According to a note from Terry Pratchett posted on BoingBoing, he has been diagnosed with a rare, early-onset form of Alzheimer’s disease. I hope it goes well for him and that some biochemist fans answer his call!
As y’all know my aunt and uncle have been heavily involved with the fight against asbestos in this country. Their latest endeavor has been assisting with consumer product testing. The results were released to the press this week. Seattle PI ran an exclusive article last Tuesday. Some highlights are below:
Asbestos has been found in a variety of consumer products, including one of this season’s biggest-selling Christmas toys, according to the nation’s largest asbestos victims organizations.
The CSI Fingerprint Examination Kit, two brands of children’s play clay, powdered cleanser, roof sealers, duct tapes, window glazing, spackling paste and small appliances were among the products in which asbestos was found by at least two of three labs hired by the Asbestos Disease Awareness Organization . . .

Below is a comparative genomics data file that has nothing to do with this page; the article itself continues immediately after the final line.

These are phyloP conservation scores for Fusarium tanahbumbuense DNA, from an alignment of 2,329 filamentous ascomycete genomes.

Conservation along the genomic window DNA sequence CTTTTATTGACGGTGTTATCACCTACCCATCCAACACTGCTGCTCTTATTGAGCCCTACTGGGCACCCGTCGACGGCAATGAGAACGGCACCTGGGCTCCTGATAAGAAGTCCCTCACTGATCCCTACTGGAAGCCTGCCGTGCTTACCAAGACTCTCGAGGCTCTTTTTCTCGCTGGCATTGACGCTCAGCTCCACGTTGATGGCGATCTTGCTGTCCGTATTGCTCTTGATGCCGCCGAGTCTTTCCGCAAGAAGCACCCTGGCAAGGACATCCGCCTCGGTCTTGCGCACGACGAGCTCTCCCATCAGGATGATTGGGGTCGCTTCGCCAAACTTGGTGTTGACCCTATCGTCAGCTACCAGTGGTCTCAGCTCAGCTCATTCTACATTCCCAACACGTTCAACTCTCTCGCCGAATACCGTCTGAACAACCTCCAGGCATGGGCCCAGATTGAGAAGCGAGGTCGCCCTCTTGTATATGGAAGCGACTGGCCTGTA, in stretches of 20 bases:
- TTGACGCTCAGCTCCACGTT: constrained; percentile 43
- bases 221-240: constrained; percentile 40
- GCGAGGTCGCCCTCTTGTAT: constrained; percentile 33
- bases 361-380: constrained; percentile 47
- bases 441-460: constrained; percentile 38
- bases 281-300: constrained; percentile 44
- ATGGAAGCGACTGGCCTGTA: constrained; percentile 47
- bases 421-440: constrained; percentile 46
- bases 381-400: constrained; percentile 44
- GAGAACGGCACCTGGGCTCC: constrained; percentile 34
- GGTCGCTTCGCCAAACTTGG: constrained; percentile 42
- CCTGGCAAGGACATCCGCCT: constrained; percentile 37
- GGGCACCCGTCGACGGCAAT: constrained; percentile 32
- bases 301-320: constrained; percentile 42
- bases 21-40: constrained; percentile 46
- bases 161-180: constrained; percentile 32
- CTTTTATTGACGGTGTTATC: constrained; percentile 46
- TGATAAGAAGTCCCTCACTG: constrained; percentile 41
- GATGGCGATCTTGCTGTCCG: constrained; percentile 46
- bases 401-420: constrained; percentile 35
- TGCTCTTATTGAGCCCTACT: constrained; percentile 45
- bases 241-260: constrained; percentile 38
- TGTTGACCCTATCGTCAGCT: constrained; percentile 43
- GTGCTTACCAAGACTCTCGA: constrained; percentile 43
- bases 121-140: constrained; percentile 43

. . . The kit, made in China, is one of several items licensed by CBS after its popular “CSI” science-crime shows. This model has an extensive array of plastic tools, inks and three types of very fine powders — white, black and glow-in-the-dark. The analysis done for the victim’s organization found high levels of two types of asbestos in the white and the glow powder
Physicians are especially concerned because of the significant likelihood of children breathing in asbestos fibers as they hunt for fingerprints and use a soft-bristled brush to move the powder around.
David Kirby’s blog over at the Huffington Post poses an interesting question: Why is the AAP quietly opposing increased funding for autism research? His proposed answer is that the AAP doesn’t want to rock the boat about vaccines, and current lines of research into thimerosal (or environmental contaminants, etc) as an autism factor might do just that.